A new low for Breitbart

The site's Chuck Hagel smear may have been a bridge too far, even for the late Andrew Breitbart

Topics: Andrew Breitbart, Breitbart.com, Chuck Hagel,

A new low for Breitbart (Credit: AP)

The conservative case against Chuck Hagel’s confirmation to be secretary of defense has been lots of smoke, but little fire, with Republican senators seizing on one thinly sourced report of alleged past misdeeds before jumping to the next as the previous one gets knocked down.

None of the charges were more ridiculous on their face than the allegation that Hagel took a paid speaking gig from a group indiscreetly called “Friends of Hamas.” The report came from Breitbart.com, which has a less than stellar reputation, citing unnamed “Senate sources.” Nonetheless, the news took off on the right, getting favorable coverage across the conservative blogosphere and attention from Sen. Rand Paul among other GOP politicians.

It turns out the group doesn’t even exist, and now we know where the rumor really came from.

New York Daily News reporter Dan Friedman, writing in the opinion section today, explains that he was the unwitting source. When asking a Senate Republican source about rumors that Hagel had failed to disclose speeches he gave to foreign audiences, Friedman jokingly asked if the Defense nominee had been paid $25,000 to speak to Friends of Hamas:

The names were so over-the-top, so linked to terrorism in the Middle East, that it was clear I was talking hypothetically and hyperbolically. No one could take seriously the idea that organizations with those names existed — let alone that a former senator would speak to them. Or so I thought.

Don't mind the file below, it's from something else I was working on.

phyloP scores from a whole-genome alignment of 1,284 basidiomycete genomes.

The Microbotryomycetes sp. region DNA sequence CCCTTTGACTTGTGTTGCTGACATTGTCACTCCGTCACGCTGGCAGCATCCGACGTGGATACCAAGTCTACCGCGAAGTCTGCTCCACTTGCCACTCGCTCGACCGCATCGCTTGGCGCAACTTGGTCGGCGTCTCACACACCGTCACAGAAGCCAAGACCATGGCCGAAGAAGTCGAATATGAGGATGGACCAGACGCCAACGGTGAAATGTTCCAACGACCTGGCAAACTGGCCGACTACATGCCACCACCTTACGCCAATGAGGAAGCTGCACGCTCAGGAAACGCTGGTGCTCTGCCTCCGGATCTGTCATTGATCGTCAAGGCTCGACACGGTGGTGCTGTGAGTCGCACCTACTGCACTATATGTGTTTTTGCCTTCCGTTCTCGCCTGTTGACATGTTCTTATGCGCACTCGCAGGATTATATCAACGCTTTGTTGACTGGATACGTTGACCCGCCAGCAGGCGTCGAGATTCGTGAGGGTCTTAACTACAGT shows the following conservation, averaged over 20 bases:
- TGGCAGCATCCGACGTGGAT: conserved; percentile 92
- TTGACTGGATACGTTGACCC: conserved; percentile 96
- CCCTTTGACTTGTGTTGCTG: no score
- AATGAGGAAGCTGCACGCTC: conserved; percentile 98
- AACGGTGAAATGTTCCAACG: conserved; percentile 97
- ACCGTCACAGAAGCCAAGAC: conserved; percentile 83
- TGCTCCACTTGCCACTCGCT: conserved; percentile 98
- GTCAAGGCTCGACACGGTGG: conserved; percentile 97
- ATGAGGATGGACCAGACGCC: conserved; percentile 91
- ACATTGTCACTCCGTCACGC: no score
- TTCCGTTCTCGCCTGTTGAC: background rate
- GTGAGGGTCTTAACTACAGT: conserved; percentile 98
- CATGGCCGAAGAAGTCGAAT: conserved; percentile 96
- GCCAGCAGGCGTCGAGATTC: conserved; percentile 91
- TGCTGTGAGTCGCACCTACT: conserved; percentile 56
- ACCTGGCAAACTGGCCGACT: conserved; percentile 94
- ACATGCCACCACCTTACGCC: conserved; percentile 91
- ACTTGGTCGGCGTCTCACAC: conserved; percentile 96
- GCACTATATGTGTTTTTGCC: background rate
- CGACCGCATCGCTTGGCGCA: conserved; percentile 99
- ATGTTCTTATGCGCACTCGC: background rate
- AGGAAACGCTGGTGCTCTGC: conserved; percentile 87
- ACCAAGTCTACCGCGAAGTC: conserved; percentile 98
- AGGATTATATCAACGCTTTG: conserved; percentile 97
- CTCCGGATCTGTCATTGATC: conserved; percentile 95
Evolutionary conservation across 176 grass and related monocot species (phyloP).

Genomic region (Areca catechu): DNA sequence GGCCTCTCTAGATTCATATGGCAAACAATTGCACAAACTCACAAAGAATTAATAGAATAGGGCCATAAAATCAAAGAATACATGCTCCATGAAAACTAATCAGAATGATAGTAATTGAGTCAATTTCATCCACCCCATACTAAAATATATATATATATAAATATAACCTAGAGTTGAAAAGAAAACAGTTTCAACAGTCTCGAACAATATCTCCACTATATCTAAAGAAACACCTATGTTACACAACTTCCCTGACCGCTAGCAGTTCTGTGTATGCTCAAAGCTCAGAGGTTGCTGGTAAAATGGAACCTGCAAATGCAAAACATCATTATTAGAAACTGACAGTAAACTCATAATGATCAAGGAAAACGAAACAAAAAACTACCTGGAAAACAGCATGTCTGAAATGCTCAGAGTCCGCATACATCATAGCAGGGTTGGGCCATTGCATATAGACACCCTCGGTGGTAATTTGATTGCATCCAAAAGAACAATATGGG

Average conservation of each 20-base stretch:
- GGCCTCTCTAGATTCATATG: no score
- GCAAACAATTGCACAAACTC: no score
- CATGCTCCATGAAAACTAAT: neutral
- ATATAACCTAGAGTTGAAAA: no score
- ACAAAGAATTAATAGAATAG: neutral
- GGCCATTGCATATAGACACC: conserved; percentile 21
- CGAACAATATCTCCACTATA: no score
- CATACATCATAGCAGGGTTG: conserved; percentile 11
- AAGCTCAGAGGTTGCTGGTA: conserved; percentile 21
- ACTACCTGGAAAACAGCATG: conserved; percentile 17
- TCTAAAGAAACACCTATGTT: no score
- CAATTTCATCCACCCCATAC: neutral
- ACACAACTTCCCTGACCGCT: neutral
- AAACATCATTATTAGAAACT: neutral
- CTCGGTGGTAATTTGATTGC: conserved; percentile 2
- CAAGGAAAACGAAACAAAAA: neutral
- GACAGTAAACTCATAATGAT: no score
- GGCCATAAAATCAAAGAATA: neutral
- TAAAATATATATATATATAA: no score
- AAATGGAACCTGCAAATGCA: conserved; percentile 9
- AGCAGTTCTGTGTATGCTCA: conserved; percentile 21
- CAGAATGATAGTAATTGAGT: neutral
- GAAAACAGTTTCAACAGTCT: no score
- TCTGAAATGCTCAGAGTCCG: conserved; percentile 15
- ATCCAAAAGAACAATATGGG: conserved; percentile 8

The aide never got back to him, but apparently passed along the question to Breitbart’s Ben Shapiro, who ran with the story. It’s unclear whether the Senate source presented the information as a fact to Shapiro, misrepresenting Friedman’s facetious question, or if Shapiro turned it from a question to a fact, but either way, there were plenty of ethical lapses somewhere along the way.

Amazingly, Shapiro — who is the editor of Breitbart.com — stands by the report, explaining,  “The story as reported is correct. Whether the information I was given by the source is correct I am not sure,” he said. His story has no correction or update indicating that it is false.



It’s hard to imagine that the Breitbart empire could get any worse after Andrew Breitbart died, but his explosive scoops usually had something to substantiate them, even if he vastly exaggerated their significance or dishonestly represented parts. And when he got something completely wrong, as he did in the Shirley Sherrod firing, he at least had the decency to admit it (begrudgingly and after plenty of prodding).

Journalists get stuff wrong, it happens, but you have to correct it when you do. Shapiro seem to have no interest in doing that, let alone getting it right in the first place.

Alex Seitz-Wald

Alex Seitz-Wald is Salon's political reporter. Email him at aseitz-wald@salon.com, and follow him on Twitter @aseitzwald.

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